Exposure to VOCs can be assessed using either air-monitoring approaches or by biomonitoring. The National Health and Nutrition Examination Survey (NHANES) has previously utilized urinary metabolites as quantifiable biomarkers to report the exposure of US populations to a variety of VOCs (10). An analytical method for measuring VOC metabolites in urine permits a simultaneous quantification of 20 metabolites that may indicate exposure to 18 parent compounds (11).
Whether infants are placed into incubators or cribs/bassinets (a crib is a bed surrounded by retaining slats; a bassinet is a plastic container with solid walls and open top) depends primarily on the weight of the infant, the gestational age of the infant, the need for phototherapy to treat hyperbilirubinemia, or the need for closer monitoring. In the University of Maryland Children’s Hospital NICU, stable infants in incubators were in the same room as infants in open cribs. Infants in incubators routinely have the doors to the incubator open every 3 h when receiving feedings, diaper changes, and position changes by the bedside nurse. Airflow through the incubator ranges from 0.2 to 2.0 m/s and is calibrated annually.
In this study, we test the hypothesis that for infants in the NICU, the types and concentrations of VOC metabolites in urine collected from preterm infants (PTI) occupying incubators would be greater than those of infants in open cribs.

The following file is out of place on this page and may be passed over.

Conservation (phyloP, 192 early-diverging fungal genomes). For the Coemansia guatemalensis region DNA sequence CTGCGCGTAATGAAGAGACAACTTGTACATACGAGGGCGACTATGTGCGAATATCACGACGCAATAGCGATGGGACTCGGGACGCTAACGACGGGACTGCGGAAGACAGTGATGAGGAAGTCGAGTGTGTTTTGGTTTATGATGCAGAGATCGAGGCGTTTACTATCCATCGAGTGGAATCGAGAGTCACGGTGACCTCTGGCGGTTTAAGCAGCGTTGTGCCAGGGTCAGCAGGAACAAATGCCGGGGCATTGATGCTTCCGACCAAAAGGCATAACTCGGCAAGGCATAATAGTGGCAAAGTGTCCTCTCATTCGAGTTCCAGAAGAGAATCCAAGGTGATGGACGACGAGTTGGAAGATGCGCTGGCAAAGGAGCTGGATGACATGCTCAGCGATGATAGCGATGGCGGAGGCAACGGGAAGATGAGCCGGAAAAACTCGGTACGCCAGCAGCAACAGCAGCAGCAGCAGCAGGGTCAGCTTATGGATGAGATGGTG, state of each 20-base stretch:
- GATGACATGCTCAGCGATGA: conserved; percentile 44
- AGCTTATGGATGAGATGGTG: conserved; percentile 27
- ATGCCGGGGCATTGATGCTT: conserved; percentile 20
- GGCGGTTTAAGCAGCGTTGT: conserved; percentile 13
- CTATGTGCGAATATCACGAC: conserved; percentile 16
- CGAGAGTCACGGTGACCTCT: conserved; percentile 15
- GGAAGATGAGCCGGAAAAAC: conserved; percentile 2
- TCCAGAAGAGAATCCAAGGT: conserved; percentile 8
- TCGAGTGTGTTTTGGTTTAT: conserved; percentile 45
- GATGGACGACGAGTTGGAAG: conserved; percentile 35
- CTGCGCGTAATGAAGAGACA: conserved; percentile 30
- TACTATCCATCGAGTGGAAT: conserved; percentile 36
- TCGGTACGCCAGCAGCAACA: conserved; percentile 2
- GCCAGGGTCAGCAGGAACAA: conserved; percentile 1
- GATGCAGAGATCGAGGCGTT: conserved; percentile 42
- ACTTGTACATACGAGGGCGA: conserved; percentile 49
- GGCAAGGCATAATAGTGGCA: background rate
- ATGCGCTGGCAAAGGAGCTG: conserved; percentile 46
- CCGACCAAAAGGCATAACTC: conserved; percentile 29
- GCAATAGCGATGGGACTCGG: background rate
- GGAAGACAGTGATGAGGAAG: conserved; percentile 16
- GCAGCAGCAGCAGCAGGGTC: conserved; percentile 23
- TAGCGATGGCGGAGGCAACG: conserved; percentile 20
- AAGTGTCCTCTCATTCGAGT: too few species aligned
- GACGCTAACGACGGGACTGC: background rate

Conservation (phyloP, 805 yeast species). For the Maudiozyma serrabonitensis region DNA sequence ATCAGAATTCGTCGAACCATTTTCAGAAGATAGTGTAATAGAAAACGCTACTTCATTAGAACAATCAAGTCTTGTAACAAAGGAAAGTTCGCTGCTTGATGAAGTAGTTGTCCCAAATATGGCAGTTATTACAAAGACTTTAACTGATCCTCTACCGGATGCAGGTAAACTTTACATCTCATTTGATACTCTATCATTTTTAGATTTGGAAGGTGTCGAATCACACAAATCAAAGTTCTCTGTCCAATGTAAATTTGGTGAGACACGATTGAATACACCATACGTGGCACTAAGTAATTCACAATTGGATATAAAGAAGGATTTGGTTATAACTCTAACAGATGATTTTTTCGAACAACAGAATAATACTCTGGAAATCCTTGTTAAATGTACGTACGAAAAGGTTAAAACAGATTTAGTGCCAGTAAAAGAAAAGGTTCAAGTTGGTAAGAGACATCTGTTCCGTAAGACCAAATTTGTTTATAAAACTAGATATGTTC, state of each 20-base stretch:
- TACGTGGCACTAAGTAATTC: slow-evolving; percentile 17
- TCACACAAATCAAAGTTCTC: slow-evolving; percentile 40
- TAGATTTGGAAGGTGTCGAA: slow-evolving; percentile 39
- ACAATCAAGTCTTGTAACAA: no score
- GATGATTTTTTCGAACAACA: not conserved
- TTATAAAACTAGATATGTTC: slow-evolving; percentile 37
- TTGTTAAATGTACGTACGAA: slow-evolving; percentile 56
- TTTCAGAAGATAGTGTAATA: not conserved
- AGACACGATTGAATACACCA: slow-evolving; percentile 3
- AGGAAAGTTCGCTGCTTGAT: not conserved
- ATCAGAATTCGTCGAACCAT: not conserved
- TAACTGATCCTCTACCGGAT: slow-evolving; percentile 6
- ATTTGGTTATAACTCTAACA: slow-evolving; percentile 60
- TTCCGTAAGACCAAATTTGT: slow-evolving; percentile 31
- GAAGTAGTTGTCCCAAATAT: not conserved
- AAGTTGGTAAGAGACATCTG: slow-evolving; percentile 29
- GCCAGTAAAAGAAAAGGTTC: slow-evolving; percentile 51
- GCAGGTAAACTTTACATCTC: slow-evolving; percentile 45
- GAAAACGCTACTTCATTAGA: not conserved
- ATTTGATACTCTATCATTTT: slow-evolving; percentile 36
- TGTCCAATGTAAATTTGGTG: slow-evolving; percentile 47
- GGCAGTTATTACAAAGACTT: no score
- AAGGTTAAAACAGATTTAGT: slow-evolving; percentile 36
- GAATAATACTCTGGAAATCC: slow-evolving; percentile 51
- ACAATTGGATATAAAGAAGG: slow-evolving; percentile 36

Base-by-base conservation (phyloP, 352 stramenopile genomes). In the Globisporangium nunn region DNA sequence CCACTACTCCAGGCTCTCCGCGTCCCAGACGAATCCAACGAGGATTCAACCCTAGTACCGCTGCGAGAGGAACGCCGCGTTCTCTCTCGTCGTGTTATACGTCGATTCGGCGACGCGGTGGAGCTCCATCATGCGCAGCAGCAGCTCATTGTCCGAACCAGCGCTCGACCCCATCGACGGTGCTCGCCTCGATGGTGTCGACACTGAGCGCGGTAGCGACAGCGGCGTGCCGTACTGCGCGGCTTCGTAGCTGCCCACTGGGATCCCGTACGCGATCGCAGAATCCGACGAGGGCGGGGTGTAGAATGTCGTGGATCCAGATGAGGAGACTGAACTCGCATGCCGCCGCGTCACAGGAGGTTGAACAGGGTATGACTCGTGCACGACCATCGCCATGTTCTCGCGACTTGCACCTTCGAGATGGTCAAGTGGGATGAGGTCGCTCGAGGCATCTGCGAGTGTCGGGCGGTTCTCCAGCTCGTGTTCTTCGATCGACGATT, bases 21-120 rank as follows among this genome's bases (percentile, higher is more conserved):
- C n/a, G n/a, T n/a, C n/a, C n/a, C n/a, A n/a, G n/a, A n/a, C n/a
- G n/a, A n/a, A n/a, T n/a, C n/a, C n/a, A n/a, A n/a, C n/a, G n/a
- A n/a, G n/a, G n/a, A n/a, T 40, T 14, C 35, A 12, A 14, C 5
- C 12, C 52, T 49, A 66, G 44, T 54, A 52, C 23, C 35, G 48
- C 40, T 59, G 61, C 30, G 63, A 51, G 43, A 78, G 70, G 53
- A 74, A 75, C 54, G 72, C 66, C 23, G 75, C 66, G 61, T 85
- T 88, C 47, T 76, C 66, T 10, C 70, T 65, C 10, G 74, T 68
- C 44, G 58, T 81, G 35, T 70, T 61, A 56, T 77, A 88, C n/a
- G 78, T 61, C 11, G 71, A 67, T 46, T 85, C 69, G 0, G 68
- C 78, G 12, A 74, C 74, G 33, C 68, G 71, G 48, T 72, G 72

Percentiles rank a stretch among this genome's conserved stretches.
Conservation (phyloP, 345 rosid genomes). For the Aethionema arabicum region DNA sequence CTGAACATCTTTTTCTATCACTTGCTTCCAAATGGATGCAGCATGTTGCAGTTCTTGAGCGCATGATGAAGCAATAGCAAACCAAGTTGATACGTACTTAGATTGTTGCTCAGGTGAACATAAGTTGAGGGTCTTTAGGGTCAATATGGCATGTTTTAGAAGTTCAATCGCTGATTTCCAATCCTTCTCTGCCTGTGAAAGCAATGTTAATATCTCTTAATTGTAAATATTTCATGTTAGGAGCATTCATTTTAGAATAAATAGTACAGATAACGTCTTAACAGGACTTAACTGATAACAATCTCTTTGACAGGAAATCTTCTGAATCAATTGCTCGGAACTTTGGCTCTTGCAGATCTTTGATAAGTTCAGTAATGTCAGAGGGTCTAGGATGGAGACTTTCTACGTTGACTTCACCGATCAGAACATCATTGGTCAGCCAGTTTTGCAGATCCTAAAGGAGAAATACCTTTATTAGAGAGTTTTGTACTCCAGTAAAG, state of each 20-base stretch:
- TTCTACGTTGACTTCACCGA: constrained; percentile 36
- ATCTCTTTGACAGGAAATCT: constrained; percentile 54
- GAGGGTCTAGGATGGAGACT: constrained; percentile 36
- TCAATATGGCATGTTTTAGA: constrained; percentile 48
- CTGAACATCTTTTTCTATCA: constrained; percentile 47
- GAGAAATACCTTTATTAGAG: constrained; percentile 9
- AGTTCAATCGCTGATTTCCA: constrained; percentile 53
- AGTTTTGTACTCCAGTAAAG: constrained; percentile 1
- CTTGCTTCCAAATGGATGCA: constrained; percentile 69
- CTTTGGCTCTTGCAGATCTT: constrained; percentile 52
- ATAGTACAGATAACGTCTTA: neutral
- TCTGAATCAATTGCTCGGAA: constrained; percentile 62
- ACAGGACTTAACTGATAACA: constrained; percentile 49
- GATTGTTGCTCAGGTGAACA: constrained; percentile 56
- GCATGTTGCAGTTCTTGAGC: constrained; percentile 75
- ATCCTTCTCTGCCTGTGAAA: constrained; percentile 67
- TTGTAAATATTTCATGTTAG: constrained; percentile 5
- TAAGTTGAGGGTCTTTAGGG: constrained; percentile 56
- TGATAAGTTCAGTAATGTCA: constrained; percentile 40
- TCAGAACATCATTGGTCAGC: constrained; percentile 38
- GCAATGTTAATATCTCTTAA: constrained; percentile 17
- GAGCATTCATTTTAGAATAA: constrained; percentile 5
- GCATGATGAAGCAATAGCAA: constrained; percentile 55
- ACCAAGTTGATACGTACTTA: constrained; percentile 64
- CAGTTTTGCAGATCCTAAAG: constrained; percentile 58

Infant Inclusion Criteria
Urine was collected from infants in the NICU at the University of Maryland Children’s Hospital between July and December 2014. The University of Maryland, Baltimore Institutional Review Board determined that this study was not human subjects research and therefore informed consent was not necessary. This is a non-randomized study, where infants in incubators (n=40) or open cribs (n=40) were enrolled who met the following criteria: The incubator group was comprised of infants having occupied an incubator for a minimum of 3 days before urine collection. We required eligible incubator infants to be breathing room air and/or receiving respiratory support via nasal cannula during those 3 days. Neonates included in the open-crib group occupied a crib or bassinet. Each infant in this control group was breathing room air, without respiratory assistance, for a minimum of 3 days before sample collection. Infants in both groups with any vascular access (IV, PICC line, and so on) during the 3 days before sample collection were excluded. Demographic data were collected from the medical record that was available for all infants.